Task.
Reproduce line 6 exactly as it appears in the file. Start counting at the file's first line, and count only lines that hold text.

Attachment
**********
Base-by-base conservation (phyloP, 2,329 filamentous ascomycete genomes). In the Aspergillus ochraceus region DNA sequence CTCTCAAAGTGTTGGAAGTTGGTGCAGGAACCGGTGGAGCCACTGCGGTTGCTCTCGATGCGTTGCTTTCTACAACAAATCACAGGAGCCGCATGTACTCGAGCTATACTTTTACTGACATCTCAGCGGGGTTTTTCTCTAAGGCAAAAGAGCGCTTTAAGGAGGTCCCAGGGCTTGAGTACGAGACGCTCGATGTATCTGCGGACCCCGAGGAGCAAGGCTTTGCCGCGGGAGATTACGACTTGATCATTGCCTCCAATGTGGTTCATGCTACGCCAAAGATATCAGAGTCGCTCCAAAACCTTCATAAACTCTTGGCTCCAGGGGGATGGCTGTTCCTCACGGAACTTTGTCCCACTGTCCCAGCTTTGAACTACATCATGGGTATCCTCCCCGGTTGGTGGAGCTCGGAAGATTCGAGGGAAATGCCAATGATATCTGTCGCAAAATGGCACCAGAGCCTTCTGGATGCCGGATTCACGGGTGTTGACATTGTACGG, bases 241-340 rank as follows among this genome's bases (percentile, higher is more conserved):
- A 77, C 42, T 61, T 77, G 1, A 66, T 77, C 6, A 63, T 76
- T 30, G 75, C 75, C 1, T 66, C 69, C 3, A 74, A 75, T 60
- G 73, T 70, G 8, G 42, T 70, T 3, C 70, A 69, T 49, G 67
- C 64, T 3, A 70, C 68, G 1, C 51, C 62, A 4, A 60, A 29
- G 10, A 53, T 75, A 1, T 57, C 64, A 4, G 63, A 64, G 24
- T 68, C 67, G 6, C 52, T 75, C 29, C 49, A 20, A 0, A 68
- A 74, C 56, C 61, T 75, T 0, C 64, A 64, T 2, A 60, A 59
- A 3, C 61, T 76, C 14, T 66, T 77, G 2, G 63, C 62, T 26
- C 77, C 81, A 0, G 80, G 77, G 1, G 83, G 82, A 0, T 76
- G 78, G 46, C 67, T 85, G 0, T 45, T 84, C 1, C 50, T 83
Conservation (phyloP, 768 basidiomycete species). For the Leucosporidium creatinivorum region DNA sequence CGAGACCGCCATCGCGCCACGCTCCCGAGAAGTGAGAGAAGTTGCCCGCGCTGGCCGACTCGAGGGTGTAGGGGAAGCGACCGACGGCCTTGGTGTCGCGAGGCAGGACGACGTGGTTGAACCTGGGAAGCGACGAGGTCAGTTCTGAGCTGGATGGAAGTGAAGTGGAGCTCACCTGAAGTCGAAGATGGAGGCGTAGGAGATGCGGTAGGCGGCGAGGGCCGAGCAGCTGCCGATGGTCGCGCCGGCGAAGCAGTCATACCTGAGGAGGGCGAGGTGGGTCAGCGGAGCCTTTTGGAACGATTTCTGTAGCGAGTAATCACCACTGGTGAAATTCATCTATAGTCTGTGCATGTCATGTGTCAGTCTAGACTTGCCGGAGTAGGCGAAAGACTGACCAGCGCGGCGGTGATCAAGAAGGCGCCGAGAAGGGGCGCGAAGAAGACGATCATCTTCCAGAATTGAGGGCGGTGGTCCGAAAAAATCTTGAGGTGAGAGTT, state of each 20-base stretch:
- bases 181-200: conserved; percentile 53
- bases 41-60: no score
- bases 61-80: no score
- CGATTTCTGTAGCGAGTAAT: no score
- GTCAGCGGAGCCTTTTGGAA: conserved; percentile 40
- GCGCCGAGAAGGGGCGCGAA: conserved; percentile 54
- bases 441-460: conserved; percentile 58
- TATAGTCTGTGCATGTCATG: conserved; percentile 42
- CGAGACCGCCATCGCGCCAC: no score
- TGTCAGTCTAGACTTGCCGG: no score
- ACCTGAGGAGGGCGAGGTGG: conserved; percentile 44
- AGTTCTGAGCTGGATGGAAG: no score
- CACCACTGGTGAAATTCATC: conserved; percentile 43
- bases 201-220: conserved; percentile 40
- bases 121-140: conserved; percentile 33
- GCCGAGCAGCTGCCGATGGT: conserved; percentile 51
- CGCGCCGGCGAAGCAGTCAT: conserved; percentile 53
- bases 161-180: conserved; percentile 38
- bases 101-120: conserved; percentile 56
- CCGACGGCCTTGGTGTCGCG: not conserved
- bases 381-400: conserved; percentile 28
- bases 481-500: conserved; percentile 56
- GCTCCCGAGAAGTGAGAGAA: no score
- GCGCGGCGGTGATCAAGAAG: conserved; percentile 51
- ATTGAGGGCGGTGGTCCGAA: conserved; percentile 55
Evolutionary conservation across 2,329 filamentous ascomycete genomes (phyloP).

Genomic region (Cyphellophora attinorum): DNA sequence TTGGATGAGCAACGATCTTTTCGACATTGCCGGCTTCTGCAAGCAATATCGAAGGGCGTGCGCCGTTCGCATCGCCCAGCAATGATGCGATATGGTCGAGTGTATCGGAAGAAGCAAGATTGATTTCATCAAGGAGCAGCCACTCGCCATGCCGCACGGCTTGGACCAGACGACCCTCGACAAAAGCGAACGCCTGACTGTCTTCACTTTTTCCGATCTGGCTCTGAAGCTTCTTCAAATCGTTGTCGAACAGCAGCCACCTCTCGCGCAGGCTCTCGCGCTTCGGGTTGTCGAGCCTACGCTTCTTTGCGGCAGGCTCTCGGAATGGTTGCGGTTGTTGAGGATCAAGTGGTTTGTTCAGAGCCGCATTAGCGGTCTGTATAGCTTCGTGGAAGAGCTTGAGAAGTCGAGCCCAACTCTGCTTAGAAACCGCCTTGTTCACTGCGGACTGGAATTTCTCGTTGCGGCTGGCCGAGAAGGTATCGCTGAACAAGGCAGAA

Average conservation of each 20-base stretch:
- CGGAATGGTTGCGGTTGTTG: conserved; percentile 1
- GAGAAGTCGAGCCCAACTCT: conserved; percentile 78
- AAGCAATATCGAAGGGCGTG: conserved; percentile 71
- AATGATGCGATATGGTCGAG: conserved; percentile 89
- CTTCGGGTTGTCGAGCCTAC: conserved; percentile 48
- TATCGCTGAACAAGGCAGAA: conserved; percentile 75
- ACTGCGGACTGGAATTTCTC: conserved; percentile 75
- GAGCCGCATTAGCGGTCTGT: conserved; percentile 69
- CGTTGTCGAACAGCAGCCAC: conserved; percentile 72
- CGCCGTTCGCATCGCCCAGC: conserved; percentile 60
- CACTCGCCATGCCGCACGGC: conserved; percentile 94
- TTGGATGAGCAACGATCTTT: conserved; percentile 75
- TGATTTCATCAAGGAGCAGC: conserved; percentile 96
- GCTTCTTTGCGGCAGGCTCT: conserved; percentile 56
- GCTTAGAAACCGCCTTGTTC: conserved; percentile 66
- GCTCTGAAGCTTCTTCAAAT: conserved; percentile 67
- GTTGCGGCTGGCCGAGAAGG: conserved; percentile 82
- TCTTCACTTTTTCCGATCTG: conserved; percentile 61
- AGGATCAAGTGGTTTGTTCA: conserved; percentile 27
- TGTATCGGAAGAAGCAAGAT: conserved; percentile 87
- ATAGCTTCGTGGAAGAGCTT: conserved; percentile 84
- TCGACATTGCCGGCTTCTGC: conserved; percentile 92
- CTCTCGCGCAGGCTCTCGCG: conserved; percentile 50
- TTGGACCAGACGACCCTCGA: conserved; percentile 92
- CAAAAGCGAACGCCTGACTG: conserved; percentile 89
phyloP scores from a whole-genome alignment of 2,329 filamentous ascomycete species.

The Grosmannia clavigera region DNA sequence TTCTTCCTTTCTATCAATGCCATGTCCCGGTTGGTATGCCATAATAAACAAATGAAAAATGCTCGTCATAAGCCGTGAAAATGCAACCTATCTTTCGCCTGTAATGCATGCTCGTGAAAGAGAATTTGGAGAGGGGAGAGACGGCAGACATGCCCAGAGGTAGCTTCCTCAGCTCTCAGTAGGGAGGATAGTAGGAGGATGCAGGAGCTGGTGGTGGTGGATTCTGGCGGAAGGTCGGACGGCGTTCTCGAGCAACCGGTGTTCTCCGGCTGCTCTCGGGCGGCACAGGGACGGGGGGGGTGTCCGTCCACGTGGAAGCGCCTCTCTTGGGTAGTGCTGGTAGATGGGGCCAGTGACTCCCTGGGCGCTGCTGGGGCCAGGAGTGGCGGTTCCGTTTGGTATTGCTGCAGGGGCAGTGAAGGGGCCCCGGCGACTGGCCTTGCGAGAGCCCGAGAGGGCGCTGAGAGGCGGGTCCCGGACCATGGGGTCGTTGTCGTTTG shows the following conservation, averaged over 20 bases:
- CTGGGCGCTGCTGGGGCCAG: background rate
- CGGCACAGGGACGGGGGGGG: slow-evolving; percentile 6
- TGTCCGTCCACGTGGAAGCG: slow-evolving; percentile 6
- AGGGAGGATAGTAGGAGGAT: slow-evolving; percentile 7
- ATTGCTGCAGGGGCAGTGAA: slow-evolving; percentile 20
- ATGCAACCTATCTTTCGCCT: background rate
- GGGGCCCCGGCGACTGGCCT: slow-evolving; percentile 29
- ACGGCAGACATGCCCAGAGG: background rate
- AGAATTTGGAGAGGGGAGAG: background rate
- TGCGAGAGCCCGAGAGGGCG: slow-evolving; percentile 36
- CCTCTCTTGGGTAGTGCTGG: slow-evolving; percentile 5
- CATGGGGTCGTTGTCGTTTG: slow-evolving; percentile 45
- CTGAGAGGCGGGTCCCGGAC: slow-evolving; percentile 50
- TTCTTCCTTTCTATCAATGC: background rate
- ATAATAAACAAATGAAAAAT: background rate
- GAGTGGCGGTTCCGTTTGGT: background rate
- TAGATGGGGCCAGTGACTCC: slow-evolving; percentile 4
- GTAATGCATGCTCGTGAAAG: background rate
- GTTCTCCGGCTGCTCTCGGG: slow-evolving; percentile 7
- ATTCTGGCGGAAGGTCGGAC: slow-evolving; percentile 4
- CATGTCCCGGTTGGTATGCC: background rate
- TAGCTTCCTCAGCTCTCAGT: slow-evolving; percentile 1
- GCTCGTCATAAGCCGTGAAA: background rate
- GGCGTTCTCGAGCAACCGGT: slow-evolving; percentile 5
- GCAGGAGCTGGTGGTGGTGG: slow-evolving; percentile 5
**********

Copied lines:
- G 10, A 53, T 75, A 1, T 57, C 64, A 4, G 63, A 64, G 24